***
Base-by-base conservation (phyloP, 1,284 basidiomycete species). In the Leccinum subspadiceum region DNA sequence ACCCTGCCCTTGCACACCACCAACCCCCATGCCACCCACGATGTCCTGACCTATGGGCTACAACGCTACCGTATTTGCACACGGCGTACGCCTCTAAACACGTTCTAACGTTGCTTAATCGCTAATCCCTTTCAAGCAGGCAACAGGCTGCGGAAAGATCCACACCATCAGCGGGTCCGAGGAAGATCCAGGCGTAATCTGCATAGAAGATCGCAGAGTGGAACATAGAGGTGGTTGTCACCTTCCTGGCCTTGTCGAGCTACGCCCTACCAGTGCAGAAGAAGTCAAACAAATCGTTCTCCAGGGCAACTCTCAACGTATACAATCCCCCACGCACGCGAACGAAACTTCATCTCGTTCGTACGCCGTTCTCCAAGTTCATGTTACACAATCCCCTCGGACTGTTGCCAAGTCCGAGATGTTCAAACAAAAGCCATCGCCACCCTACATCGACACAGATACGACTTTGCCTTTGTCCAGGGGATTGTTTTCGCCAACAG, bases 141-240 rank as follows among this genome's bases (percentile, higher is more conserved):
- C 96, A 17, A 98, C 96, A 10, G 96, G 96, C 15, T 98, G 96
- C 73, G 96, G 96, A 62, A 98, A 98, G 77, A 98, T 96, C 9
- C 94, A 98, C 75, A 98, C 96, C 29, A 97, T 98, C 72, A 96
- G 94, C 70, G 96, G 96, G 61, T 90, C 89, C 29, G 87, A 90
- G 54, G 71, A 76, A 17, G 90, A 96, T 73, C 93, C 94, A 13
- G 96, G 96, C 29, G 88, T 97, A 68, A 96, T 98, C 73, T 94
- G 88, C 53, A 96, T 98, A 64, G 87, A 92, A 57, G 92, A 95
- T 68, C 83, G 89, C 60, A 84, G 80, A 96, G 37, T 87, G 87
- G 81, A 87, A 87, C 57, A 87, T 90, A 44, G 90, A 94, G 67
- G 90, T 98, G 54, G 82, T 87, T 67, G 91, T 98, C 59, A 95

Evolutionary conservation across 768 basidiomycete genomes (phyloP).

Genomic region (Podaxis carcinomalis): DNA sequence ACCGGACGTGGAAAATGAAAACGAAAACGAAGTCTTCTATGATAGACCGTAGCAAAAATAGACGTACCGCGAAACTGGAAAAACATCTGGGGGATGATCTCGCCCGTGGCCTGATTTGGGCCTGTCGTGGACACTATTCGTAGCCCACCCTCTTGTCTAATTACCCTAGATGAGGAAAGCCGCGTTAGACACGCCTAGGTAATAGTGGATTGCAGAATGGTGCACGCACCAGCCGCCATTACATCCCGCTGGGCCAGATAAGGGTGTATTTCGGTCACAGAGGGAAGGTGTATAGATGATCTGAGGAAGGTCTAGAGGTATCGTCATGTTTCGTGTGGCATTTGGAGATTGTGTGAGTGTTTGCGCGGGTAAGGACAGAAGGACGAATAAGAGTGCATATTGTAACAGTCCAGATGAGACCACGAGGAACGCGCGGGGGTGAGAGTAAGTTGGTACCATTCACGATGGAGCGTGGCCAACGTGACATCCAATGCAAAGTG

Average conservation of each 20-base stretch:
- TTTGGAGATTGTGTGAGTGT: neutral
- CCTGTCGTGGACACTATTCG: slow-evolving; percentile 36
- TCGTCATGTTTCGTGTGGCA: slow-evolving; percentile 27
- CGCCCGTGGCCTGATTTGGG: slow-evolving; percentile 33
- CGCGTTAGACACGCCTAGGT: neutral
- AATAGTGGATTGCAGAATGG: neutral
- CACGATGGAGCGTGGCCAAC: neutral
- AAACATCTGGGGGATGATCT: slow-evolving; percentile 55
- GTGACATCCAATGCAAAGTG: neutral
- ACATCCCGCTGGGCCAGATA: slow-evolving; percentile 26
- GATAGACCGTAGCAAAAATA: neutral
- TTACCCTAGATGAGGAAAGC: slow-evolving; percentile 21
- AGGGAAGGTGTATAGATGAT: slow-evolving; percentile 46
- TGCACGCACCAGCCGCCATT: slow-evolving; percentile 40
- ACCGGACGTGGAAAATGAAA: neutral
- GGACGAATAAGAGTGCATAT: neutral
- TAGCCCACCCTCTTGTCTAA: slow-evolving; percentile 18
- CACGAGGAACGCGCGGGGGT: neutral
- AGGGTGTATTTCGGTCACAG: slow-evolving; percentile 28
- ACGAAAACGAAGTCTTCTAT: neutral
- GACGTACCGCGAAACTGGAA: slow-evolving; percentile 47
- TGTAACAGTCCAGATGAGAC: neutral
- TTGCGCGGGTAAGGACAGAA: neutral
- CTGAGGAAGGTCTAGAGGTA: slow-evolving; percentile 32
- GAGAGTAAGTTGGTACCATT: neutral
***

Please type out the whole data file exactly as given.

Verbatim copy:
Base-by-base conservation (phyloP, 1,284 basidiomycete species). In the Leccinum subspadiceum region DNA sequence ACCCTGCCCTTGCACACCACCAACCCCCATGCCACCCACGATGTCCTGACCTATGGGCTACAACGCTACCGTATTTGCACACGGCGTACGCCTCTAAACACGTTCTAACGTTGCTTAATCGCTAATCCCTTTCAAGCAGGCAACAGGCTGCGGAAAGATCCACACCATCAGCGGGTCCGAGGAAGATCCAGGCGTAATCTGCATAGAAGATCGCAGAGTGGAACATAGAGGTGGTTGTCACCTTCCTGGCCTTGTCGAGCTACGCCCTACCAGTGCAGAAGAAGTCAAACAAATCGTTCTCCAGGGCAACTCTCAACGTATACAATCCCCCACGCACGCGAACGAAACTTCATCTCGTTCGTACGCCGTTCTCCAAGTTCATGTTACACAATCCCCTCGGACTGTTGCCAAGTCCGAGATGTTCAAACAAAAGCCATCGCCACCCTACATCGACACAGATACGACTTTGCCTTTGTCCAGGGGATTGTTTTCGCCAACAG, bases 141-240 rank as follows among this genome's bases (percentile, higher is more conserved):
- C 96, A 17, A 98, C 96, A 10, G 96, G 96, C 15, T 98, G 96
- C 73, G 96, G 96, A 62, A 98, A 98, G 77, A 98, T 96, C 9
- C 94, A 98, C 75, A 98, C 96, C 29, A 97, T 98, C 72, A 96
- G 94, C 70, G 96, G 96, G 61, T 90, C 89, C 29, G 87, A 90
- G 54, G 71, A 76, A 17, G 90, A 96, T 73, C 93, C 94, A 13
- G 96, G 96, C 29, G 88, T 97, A 68, A 96, T 98, C 73, T 94
- G 88, C 53, A 96, T 98, A 64, G 87, A 92, A 57, G 92, A 95
- T 68, C 83, G 89, C 60, A 84, G 80, A 96, G 37, T 87, G 87
- G 81, A 87, A 87, C 57, A 87, T 90, A 44, G 90, A 94, G 67
- G 90, T 98, G 54, G 82, T 87, T 67, G 91, T 98, C 59, A 95

Evolutionary conservation across 768 basidiomycete genomes (phyloP).

Genomic region (Podaxis carcinomalis): DNA sequence ACCGGACGTGGAAAATGAAAACGAAAACGAAGTCTTCTATGATAGACCGTAGCAAAAATAGACGTACCGCGAAACTGGAAAAACATCTGGGGGATGATCTCGCCCGTGGCCTGATTTGGGCCTGTCGTGGACACTATTCGTAGCCCACCCTCTTGTCTAATTACCCTAGATGAGGAAAGCCGCGTTAGACACGCCTAGGTAATAGTGGATTGCAGAATGGTGCACGCACCAGCCGCCATTACATCCCGCTGGGCCAGATAAGGGTGTATTTCGGTCACAGAGGGAAGGTGTATAGATGATCTGAGGAAGGTCTAGAGGTATCGTCATGTTTCGTGTGGCATTTGGAGATTGTGTGAGTGTTTGCGCGGGTAAGGACAGAAGGACGAATAAGAGTGCATATTGTAACAGTCCAGATGAGACCACGAGGAACGCGCGGGGGTGAGAGTAAGTTGGTACCATTCACGATGGAGCGTGGCCAACGTGACATCCAATGCAAAGTG

Average conservation of each 20-base stretch:
- TTTGGAGATTGTGTGAGTGT: neutral
- CCTGTCGTGGACACTATTCG: slow-evolving; percentile 36
- TCGTCATGTTTCGTGTGGCA: slow-evolving; percentile 27
- CGCCCGTGGCCTGATTTGGG: slow-evolving; percentile 33
- CGCGTTAGACACGCCTAGGT: neutral
- AATAGTGGATTGCAGAATGG: neutral
- CACGATGGAGCGTGGCCAAC: neutral
- AAACATCTGGGGGATGATCT: slow-evolving; percentile 55
- GTGACATCCAATGCAAAGTG: neutral
- ACATCCCGCTGGGCCAGATA: slow-evolving; percentile 26
- GATAGACCGTAGCAAAAATA: neutral
- TTACCCTAGATGAGGAAAGC: slow-evolving; percentile 21
- AGGGAAGGTGTATAGATGAT: slow-evolving; percentile 46
- TGCACGCACCAGCCGCCATT: slow-evolving; percentile 40
- ACCGGACGTGGAAAATGAAA: neutral
- GGACGAATAAGAGTGCATAT: neutral
- TAGCCCACCCTCTTGTCTAA: slow-evolving; percentile 18
- CACGAGGAACGCGCGGGGGT: neutral
- AGGGTGTATTTCGGTCACAG: slow-evolving; percentile 28
- ACGAAAACGAAGTCTTCTAT: neutral
- GACGTACCGCGAAACTGGAA: slow-evolving; percentile 47
- TGTAACAGTCCAGATGAGAC: neutral
- TTGCGCGGGTAAGGACAGAA: neutral
- CTGAGGAAGGTCTAGAGGTA: slow-evolving; percentile 32
- GAGAGTAAGTTGGTACCATT: neutral